Winter has returned with a real vengeance here in Southern Ontario. The intense snowfall and howling winds cannot touch our potatoes that are safely housed in our potato storages. The photo above shows one of our potato storages that are usually filled to capacity after the fall harvest. Over the winter we carefully maintain and monitor temperature and humidity levels to preserve the potatoes until we are ready to pack them for our customers. To have a closer look at the inside of one of our storages you can visit “A Rare Occurrence.”
The past month found us struggling with intense Internet and Wi-Fi issues here at the farm (which is something most of you can probably relate to!) Many frustrating issues have been completely resolved and I am back on track to keep you interested and informed about what’s going on here at the farm. This blog is simply called “What’s Growing.” This past weekend we had beautiful weather and all our crops benefited from it. The potatoes are just coming into flower which means tiny spuds are forming underground. The sweet corn seems to be recovering from a rather rocky start with the cold, wet spring we had. The pumpkins and squash have been planted and are forming some really nice looking seedlings. And the winter wheat is tall and beautiful. To have a look at what was growing at our farm two years ago you can visit “Tater Tales July 18th What’s Growing.”
With the East Gwillimbury Farm To Fork Tour just two days away I wanted to take this opportunity to highlight why this tour is different from just popping into our farm to purchase produce. First and foremost it’s your opportunity to meet me and put a face to a name! We have worked hard to create an event that everyone of all ages can walk away from feeling they had a great visit, learned something new and had a fun time at our farm.
When you purchase a wristband and join the tour we are offering you one 10lb bag of potatoes for just $2.00! You can visit our one day special “Select Your Own Vegetables” section to pick our vegetables that complement my brand new recipe “Roasted Root Vegetables.” We have created a new trivia game based on photos of animals taken around the farm called “Are You Smarter Than A Potato Farmer” that is guaranteed to delight you. New for children under 12 is a free craft where they can create their own Thanksgiving table centerpiece using a pumpkin. Back by popular demand we also have for the kids: a potato dig, free giant colouring posters and nature trivia boards.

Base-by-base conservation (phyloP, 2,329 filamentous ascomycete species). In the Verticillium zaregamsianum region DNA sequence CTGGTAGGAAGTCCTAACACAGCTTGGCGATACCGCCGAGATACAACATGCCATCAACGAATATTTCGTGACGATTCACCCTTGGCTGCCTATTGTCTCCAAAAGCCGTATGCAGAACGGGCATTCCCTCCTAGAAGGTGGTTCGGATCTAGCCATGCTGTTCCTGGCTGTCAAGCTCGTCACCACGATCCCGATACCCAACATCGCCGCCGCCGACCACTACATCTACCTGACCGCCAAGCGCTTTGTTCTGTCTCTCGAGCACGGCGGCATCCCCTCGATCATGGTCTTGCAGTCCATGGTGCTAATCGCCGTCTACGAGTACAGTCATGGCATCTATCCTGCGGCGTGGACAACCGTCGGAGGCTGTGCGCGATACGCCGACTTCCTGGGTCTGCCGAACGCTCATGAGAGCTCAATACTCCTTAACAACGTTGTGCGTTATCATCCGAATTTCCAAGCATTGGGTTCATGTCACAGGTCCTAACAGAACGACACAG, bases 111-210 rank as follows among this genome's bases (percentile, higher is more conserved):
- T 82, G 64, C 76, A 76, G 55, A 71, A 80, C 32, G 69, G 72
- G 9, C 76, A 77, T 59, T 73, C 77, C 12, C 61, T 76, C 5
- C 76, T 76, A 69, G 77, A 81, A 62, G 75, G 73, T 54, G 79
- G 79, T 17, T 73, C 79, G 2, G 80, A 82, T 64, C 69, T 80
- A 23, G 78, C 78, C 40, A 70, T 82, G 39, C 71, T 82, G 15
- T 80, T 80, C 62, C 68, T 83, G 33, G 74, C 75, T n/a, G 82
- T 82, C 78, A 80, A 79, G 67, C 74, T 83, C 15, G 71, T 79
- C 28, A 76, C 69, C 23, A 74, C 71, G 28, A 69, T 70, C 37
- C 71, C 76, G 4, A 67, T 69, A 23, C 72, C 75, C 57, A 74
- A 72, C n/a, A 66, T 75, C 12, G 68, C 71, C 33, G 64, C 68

And of course our farm fresh produce will be available for purchase for your perfect Thanksgiving dinner including our new line of pumpkins and squash. From local farmers we also have onions, turnips, field tomatoes, cabbages and much more. There are many other activities going on at our farm on Saturday beyond the items I have outlined above, but if I told you everything that would ruin the surprise! Hope to meet you this weekend! To learn more about the tour and to buy tickets you can visit http://experienceeg.ca/farm-to-fork/ For our location, hours of operation and directions to the farm you can visit "Contact Us."
This video clip is of the tail end of our grading line. Today we are packing new white potatoes that have already been washed and graded. They are now sorted into two different packing lines. The line closest to the front holds our medium white potatoes that are mainly packed in 10lb bags for grocery stores and for sale at the farm door. The line at the far back shows our large white potatoes packed in 50lb bags for restaurant delivery and wholesale at the Ontario Food Terminal. To learn more about grading potatoes you can visit “What’s A #1 Potato Anyway?”